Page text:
DEAR MISS MANNERS: I am blessed with a lovely, medium-sized vacation home, and welcome guests throughout the year. Increasingly, relatives will mention that they will be joining us over Christmas, but don’t want to let me know their date and time of arrival or departure. They like to “leave things flexible.” A few have even called a day or two before Christmas to let me know they are on their way.
This year, I would like to insist on a time frame for their visits. Is it unreasonable to inform visitors that they need to let me know well in advance the exact dates of their Christmas visits?
GENTLE READER: As the owner of the home, you get to schedule its use. It is not acceptable for guests to show up with little or no notice.
However, your passive past behavior has indicated that it was — and telling your guests otherwise now might be tricky. Miss Manners suggests that you make a list. Begin by pinning down your favorite or most expected relatives and work your way down from there. That way, as you start to get booked, you can honestly say, “I am afraid the house is full for the holidays, but we hope that you will let us know soon if you would like to come for strawberry season.”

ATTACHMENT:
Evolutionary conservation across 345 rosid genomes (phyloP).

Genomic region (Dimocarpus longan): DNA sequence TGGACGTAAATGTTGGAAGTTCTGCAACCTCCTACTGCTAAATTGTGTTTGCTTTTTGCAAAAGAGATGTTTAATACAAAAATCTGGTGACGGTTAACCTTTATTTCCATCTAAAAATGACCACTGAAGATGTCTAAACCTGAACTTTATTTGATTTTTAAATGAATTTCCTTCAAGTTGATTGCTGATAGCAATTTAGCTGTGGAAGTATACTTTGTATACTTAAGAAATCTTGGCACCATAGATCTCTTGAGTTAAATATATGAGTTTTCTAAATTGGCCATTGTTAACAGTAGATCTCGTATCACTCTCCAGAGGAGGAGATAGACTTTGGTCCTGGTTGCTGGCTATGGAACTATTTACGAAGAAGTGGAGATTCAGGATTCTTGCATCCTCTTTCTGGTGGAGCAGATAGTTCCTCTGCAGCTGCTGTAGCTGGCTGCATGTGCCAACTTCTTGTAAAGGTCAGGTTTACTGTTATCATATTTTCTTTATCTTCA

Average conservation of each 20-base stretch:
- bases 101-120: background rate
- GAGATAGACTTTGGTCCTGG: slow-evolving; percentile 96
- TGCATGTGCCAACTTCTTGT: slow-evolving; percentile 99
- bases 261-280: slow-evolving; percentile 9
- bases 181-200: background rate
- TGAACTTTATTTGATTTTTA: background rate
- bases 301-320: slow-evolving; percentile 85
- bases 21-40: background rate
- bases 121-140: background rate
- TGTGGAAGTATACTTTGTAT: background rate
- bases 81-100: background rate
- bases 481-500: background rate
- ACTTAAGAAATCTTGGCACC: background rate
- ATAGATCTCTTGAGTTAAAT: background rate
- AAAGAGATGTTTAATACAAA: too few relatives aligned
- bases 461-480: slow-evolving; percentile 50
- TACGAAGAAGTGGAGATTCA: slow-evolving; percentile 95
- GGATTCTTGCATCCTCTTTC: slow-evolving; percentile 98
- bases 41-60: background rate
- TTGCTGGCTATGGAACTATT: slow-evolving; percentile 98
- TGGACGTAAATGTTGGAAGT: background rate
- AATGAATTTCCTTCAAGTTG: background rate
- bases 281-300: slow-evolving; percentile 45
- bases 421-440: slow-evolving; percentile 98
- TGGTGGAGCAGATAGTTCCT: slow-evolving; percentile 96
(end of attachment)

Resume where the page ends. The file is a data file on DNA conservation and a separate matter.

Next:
DEAR MISS MANNERS: At midafternoon, my friend invited six people by text message to her home at 7 p.m. to play games. One of the invited replied to the group that she wanted to see a movie instead, and in a separate message, invited three of the six, plus others, to meet her for the movie.
I feel it was rude for her to double-invite the three people, as it was attempting to steal a party. I privately texted her saying that three of the persons she invited were on the other invitation. She got my implication and told me that she had decent social skills, and that double invitations happen all the time.
What could I say to the movie-lover?
GENTLE READER: “No, thank you. I already have plans. As, I thought, did you.”
DEAR MISS MANNERS: I am single and my immediate family lives at the opposite end of the continent; thus, I sometimes spend holidays by myself.
A week before Thanksgiving, an elderly couple at church invited me to their feast. I politely declined, inwardly recoiling at the nightmarish vision of spending an evening captive to their prying questions about my salary, marital status, etc. I then felt that I had to decline all subsequent invitations, because if the couple found out (and they would), I would hear no end of their haranguing about being snubbed.
As Christmas and New Year’s are approaching, this scenario has the potential for repeating itself. Is it possible to spend time with friends whose company I do enjoy without incurring the wrath of the umbrageous?
GENTLE READER: Just make your plans early, even if those plans are to wait and see who else might invite you. As long as you decline with warm thanks, specific excuses are neither wise nor necessary.
If those plans fall through, Miss Manners promises not to tattle — as along as you promise not to be hurt if you end up spending the holidays alone.